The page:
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American Road Magazine
Celebrating our two-lane highways of yesteryear…And the joys of driving them today!

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Showing content with the highest reputation since 04/12/2020 in all areas

  1. 1 point
    The Olequa Bridge was built in 1872, by the Northern Pacific Railroad. The bridge was abandoned about 1910 and the old right of way became a highway in 1927. The highway bridge was removed sometime the in late 1950's. https://www.pacific-hwy.net/olequa.htm
  2. 1 point
    Here is my story of the old Mud Road, better known as the Fort Vancouver to Fort Steilacoom Military Road completed in 1861. The was the first wagon road through the Cowlitz Corridor between Portland and Olympia. After the Northern Pacific Railroad was completed in 1872, between Kalama and Tacoma, the road began to fade away. https://www.pacific-hwy.net/westside.htm
  3. 1 point
    This section of the old highway is one of the oldest roads in the state of Washington. This road was built about 1839 after the Puget Sound Agricultural Company (PSAC) began to farm on the Cowlitz Prairie. The PSAC was a subsidiary of the Hudson's Bay Company. This road was originally about a mile long an ran between Simon Plamondon's farm, the Cowlitz Mission and the PSAC farm, which was known as the Cowlitz Farms. Plamondon was a retired HBC employee who arrived at Washougal 1816 and started work for the HBC. He and retired in 1837. John McLoughlin asked him if he would settle on the Cowlitz Prairie as the British were trying to establish settlements north of the Columbia so they could make the river the international boundary. Plamondon agreed and that was the beginning of the Cowlitz Settlement. The French-Canadian families living in the Willamette valley, petitioned in 1834 for Catholic priests. The priests were approved to come to Oregon and start a mission, but had to depend on the HBC to get them there. They agreed to transport them on the condition they build the church north of the Columbia at the Cowlitz settlement, to bolster the British presence north of the river. The church agreed to the request and Fathers Blanchet and Demers opened the Cowlitz Mission in 1839. This road was used to get from the settlement to the church. This section of road became the Pacific Highway in 1915 and the attached old photo was taken about a mile north of the Plamondon road. I attached a drawing of my best attempt at a duplication of the 1853 BLM map on a Google map. Happy trails Curt
  4. 1 point
    For those not familiar, the Ridge Route was realigned quite a bit in the mid-1920's. In the process, many sections of wooden railing and concrete curbing were lost. Still, the road did need it. One of the more "famous" realignments was known as the "Callahan Line Change" where multiple reversing curves were replaced in a somewhat dramatic fashion with one long curve. As it happens, this section was yet again realigned when I-5 was built, almost completely obliterating any trace of it. Almost, that is. https://socalregion.com/highways/ridge_route/rrt003/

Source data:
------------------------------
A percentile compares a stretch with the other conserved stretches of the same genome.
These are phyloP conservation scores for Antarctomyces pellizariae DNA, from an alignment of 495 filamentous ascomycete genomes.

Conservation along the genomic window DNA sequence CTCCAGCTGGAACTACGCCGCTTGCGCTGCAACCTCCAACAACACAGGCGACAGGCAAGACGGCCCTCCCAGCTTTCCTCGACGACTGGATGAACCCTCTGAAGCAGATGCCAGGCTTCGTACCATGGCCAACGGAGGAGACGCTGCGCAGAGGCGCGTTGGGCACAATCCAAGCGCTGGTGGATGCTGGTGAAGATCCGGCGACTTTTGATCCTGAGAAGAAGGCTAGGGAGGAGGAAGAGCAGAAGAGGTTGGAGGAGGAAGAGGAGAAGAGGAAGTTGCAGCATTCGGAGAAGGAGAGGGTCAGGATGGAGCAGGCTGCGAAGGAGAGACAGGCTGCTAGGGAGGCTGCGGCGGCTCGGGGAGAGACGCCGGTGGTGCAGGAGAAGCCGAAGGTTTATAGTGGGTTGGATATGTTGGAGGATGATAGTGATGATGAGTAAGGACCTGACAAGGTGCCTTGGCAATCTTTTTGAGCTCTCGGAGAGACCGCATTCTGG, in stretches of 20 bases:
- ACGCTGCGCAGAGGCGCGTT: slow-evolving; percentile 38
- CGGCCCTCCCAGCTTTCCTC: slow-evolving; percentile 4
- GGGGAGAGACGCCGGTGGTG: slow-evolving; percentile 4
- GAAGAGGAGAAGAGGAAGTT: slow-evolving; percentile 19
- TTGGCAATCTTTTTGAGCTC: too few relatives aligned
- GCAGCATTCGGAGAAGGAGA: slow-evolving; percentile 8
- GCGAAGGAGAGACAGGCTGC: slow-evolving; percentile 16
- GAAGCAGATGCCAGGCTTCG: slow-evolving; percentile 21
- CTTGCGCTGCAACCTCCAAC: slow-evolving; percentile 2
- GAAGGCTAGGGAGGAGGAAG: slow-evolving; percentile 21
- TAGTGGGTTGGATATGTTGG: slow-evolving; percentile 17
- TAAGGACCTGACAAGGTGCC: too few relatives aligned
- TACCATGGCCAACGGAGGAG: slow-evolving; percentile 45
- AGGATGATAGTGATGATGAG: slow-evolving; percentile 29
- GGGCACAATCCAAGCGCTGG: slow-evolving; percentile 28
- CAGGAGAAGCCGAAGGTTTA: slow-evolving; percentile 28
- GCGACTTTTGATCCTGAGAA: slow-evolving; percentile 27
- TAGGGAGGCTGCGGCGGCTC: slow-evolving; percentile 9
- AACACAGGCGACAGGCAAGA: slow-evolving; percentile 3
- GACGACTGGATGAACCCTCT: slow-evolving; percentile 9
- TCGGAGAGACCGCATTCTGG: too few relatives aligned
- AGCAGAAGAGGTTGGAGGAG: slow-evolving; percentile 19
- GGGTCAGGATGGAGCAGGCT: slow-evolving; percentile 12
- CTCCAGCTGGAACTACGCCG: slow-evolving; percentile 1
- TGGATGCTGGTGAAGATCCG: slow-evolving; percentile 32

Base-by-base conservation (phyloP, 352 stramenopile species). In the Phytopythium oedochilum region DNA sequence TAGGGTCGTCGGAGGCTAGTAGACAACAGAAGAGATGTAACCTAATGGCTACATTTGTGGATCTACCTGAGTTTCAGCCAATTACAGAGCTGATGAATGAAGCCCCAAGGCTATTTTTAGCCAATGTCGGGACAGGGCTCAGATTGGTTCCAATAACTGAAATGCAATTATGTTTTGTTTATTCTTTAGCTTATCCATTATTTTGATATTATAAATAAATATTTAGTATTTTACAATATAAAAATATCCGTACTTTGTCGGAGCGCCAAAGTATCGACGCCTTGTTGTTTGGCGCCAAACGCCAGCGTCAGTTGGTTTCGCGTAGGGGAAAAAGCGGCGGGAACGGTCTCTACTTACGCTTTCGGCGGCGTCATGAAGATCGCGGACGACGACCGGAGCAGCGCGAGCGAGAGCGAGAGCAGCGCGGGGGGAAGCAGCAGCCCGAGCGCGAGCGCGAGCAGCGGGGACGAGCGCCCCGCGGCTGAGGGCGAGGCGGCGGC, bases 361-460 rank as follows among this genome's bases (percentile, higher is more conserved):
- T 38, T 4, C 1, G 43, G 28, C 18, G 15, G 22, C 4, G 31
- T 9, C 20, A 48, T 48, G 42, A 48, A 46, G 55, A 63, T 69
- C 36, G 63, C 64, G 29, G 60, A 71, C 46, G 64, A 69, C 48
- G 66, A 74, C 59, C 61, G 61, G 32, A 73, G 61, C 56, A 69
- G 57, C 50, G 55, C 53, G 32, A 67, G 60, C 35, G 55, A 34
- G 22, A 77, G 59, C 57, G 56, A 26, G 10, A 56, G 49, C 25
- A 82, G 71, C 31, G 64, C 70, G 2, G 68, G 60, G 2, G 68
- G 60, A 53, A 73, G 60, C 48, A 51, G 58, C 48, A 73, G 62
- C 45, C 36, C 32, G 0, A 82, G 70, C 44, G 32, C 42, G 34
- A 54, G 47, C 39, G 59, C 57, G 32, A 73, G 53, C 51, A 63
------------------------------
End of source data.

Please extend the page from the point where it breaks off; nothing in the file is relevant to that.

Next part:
5. 1 point
    Just to introduce myself. My wife and I love to travel and are always looking for the next great adventure. We have travelled 46 of the 48 states by motorcycle, sailed for 4 years from New England to Bahamas, and along the Gulf Coast. we have lived in 8 different states and currently retired to Arizona, Plans are to do, by our car, all of Lincoln Highway, Route 66, US Route 1, US 50, and participate in Route 66 Fun Run, Hot Rod Power Tour, American Gumball Rally, and whatever fun things we can find on the roads of this great country. Bill & Tina Ouellette
  6. 1 point
    Cort, Congrats on your show! Dave, please do share the details of your trip on old auto and stagecoach roads in Oregon. Fun! Best, Becky
  7. 1 point
    The 'Reader's Digest' short version is that commercial radio stations have contracts with the two main music publishing organizations, BMI (Broadcast Music International) and ASCAP (American Society of Composers, Authors, and Publishers) whom they pay. The two publishing organizations then distribute songwriting royalties to their respective songwriters.
  8. 1 point
    I read the playlist for your show. Glad to see you are back on the air. I know your Dad passed recently. Speaking as the father of a son about your age who struggles with self sufficiency and health issues, your Dad would be proud you keep on truckin'. I have a question. How does a radio station get permission to play music artists? Do they have to pay royalties....or something? Old age is reducing my road trips so I am not posting as often here, but I was on the road a few weeks ago, so maybe I will put it on the Forum. We traveled old auto and stage coach roads in Oregon. Great fun. Dave Keep the Show on the Road
  9. 1 point

    From the album: US 56: Kansas-Oklahoma-New Mexico

    You know you're coming up on a town when you see the grain elevators--Sublette KS
  10. 1 point

    From the album: Hull's Trace Byway

    The 1824 map credited to the National Archives, College Park, MD
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